United States District Court, D. Minnesota
Douglas Thompson, pro se.
Patrick J. Schiltz United States District Judge
matter is before the Court on plaintiff Douglas
Thompson’s motion under Rule 60(d)(3) of the Federal
Rules of Civil Procedure to set aside a judgment that was
entered by this Court in 1989. For the reasons that follow,
Thompson’s motion is denied.
1961, Thompson escaped from a California jail (where he was
serving a sentence for armed robbery), went on a crime spree,
and killed a police officer and another man in Missouri.
After a total of four trials, Thompson was convicted of both
murders and sentenced to life in prison. See Thompson v.
Denney, No. 4:13CV1241 TIA, 2013 WL 3884168, at *1-3
(E.D. Mo. July 26, 2013) (reviewing Thompson’s
“extensive post-conviction history”).
was released on parole in 1986. Two years later, he was
arrested in Minnesota and charged with several federal
crimes, including bank robbery and firearms offenses.
Thompson pleaded guilty and was sentenced to 20 years in
filed a detainer asking that Thompson be returned to its
custody after he finished serving his federal sentence so
that he could be held accountable for parole violations.
See Id. at *2. In response, Thompson filed a habeas
petition in this Court, claiming that the Missouri detainer
was invalid because he was no longer on parole. Specifically,
Thompson argued that he had served at least five years on
parole, and that a Missouri law-§ 558.011.4
of the Missouri Revised Statutes-required that defendants be
discharged from parole after five years. Both this Court and
the Eighth Circuit rejected Thompson’s argument on the
ground that § 558.011.4 did not apply to crimes (such as
Thompson’s murders) that were committed before 1979.
See Thompson v. Mo. Bd. of Parole, 929 F.2d 396,
398-99 (8th Cir. 1991).
served his federal sentence and then, pursuant to the
detainer, he was returned to the custody of Missouri. It is
unclear what happened next; presumably Missouri initiated
parole-revocation proceedings. See Id. at 401 n.12
(noting that Missouri had initiated parole revocation
proceedings “[b]ecause Thompson left the state of
Missouri in 1987 and thereafter failed to report to his
rate, Thompson now moves under Rule 60(d)(3) for this Court
to set aside its 28-year-old ruling that the Missouri
detainer was valid because, Thompson says, “the
Missouri Attorney General’s Office perpetrat[ed]
‘a fraud on the Court.’” ECF No. 65 at
Court does not appear to have jurisdiction over
Thompson’s motion. Thompson challenges the 1989
judgment upholding the validity of the 1988 Missouri
detainer. But Thompson was long ago released from federal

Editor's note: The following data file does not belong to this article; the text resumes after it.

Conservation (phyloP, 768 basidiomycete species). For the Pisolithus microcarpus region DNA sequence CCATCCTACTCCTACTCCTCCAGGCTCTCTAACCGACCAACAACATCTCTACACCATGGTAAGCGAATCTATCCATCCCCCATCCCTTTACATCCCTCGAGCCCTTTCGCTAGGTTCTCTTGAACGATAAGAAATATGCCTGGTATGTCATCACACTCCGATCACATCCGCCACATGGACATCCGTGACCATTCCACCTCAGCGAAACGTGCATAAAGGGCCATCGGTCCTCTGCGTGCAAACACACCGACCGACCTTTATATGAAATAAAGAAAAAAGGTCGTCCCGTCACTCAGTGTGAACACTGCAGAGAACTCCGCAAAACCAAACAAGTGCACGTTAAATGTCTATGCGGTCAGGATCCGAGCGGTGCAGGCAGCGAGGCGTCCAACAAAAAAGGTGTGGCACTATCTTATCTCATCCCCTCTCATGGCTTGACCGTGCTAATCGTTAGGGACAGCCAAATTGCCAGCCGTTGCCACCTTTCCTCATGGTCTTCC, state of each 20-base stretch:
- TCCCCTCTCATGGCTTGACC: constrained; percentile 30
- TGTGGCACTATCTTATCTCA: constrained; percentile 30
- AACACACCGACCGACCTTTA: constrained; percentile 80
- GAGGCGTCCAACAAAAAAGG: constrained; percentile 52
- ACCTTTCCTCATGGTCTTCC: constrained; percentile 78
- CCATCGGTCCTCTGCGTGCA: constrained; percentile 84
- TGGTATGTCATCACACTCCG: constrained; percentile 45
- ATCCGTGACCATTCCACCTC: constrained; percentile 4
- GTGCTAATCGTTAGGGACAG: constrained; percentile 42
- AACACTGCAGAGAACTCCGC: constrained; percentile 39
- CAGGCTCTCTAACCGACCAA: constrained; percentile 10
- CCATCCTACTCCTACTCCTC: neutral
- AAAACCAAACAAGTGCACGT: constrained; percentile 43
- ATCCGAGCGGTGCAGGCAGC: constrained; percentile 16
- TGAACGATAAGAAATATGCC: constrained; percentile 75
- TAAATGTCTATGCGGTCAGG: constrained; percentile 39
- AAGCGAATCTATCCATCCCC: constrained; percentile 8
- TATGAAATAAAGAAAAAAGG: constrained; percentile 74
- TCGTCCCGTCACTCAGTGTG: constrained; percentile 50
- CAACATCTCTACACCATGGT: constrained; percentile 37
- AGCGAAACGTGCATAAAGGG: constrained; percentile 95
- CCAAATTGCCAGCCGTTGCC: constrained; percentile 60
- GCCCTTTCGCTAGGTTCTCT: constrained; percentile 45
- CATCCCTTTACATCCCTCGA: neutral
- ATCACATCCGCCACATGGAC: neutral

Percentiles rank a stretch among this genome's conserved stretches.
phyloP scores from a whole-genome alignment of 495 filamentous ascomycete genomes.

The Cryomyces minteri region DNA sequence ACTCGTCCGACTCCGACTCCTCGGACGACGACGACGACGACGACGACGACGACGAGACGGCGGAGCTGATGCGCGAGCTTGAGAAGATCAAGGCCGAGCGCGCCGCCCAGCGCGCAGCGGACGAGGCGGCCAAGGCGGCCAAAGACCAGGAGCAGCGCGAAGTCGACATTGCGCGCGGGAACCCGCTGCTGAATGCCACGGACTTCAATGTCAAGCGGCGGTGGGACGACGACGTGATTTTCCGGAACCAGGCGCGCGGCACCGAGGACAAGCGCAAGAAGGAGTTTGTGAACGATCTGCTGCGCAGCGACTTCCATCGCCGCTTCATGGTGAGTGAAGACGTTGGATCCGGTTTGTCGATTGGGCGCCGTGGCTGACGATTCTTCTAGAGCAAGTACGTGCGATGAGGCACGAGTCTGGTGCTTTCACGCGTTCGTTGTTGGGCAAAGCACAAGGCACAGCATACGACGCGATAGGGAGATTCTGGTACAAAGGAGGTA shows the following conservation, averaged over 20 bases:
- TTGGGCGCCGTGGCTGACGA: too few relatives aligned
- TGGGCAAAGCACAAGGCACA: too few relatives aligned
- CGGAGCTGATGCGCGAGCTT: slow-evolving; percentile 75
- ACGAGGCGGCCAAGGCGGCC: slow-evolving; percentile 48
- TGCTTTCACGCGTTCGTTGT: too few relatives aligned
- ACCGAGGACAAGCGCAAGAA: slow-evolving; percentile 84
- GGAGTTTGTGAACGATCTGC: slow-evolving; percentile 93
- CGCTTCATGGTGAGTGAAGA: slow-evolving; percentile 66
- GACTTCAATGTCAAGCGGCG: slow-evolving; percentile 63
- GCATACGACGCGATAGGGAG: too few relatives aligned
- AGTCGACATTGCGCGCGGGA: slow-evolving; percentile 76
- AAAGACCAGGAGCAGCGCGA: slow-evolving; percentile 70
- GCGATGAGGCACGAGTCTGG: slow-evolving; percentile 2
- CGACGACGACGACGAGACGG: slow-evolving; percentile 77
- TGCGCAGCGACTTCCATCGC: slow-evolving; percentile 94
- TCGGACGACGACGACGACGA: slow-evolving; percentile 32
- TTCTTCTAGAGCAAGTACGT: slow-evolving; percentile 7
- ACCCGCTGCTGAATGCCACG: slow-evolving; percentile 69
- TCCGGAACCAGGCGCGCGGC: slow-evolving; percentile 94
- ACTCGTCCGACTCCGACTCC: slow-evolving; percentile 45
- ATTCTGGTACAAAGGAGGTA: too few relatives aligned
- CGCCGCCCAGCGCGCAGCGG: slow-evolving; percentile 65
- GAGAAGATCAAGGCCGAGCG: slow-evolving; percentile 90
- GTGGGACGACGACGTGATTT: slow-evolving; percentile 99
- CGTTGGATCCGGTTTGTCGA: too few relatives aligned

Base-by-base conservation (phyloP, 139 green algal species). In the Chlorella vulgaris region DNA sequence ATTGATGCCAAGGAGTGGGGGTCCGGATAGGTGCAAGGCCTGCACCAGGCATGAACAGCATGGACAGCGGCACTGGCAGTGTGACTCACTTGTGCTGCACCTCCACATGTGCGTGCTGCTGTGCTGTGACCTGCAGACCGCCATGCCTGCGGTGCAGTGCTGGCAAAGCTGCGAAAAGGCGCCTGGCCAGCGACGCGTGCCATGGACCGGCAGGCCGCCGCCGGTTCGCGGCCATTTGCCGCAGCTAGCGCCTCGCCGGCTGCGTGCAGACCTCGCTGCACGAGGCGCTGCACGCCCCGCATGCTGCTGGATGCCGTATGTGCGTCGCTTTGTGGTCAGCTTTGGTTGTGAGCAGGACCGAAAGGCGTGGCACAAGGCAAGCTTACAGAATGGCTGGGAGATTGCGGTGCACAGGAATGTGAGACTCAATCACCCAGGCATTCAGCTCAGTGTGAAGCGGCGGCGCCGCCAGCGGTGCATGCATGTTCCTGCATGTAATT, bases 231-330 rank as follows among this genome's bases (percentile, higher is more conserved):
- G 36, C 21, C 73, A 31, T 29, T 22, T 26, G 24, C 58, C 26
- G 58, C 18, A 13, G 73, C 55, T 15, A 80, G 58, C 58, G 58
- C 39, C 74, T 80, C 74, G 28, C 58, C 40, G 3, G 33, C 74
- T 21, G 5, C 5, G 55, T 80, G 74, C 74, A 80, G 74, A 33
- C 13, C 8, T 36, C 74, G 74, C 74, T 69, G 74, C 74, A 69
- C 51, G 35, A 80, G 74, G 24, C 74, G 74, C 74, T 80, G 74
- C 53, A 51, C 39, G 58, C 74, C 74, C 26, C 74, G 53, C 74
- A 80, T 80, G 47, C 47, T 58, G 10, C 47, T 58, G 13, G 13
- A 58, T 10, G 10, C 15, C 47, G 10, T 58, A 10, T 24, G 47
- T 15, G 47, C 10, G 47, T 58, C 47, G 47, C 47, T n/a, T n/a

custody and returned to Missouri pursuant to that detainer.
The Court does not understand how a ruling that the 1988
Missouri detainer was invalid would have any impact on
Thompson. See Thompson v. Terrell, 209 F.
App’x 852, 854-55 (10th Cir. 2006). This case appears
to be moot.
said, Thompson is proceeding pro se, and his papers are far
from clear. It is possible that declaring the 1988 Missouri
detainer invalid would have some impact on Thompson that is
not apparent to the Court. It also appears that Thompson may
be seeking relief from more than just the 1988 Missouri
detainer. The Court will therefore address Thompson’s
motion on the merits.
60(d)(3) allows a court to set aside a judgment for
“fraud on the court.” But “‘not all
fraud is fraud on the court.’” United States
v. Sierra Pac. Indus., Inc., 862 F.3d 1157, 1167 (9th
Cir. 2017) (citation omitted). “In order to show fraud
on the court, [the movant] must demonstrate, by clear and
convincing evidence, an effort by [the other party] to
prevent the judicial process from functioning ‘in the
usual manner.’” United States v. Estate of
Stonehill, 660 F.3d 415, 445 (9th Cir. 2011) (citation
omitted). Mere nondisclosure of evidence generally is not
enough to constitute fraud on the court. See Tyler v.
Purkett, 413 F.3d 696, 700 n.7 (8th Cir. 2005)
(“Claims that a party did not disclose to a court
certain facts allegedly pertinent to the matter before it,
however, do not normally constitute fraud on the
court.”). Rather, “a finding of fraud on the
court . . . ‘is justified only by the most egregious
misconduct directed to the court itself, such as bribery of a
judge or jury or fabrication of evidence by
counsel.’” United States v. Smiley, 553
F.3d 1137, 1145 (8th Cir. 2009) (citation omitted).
claims that the Missouri Attorney General’s Office (the
“AG”) “deliberately perpetrated ‘a
fraud on the Court’” when the AG argued that
§ 558.011.4 did not apply to crimes committed before
1979 and when the AG “deliberately concealed”
another Missouri statute (Mo. Rev. Stat. § 557.011.1)
and a “1979 Legislative Manual” that specifically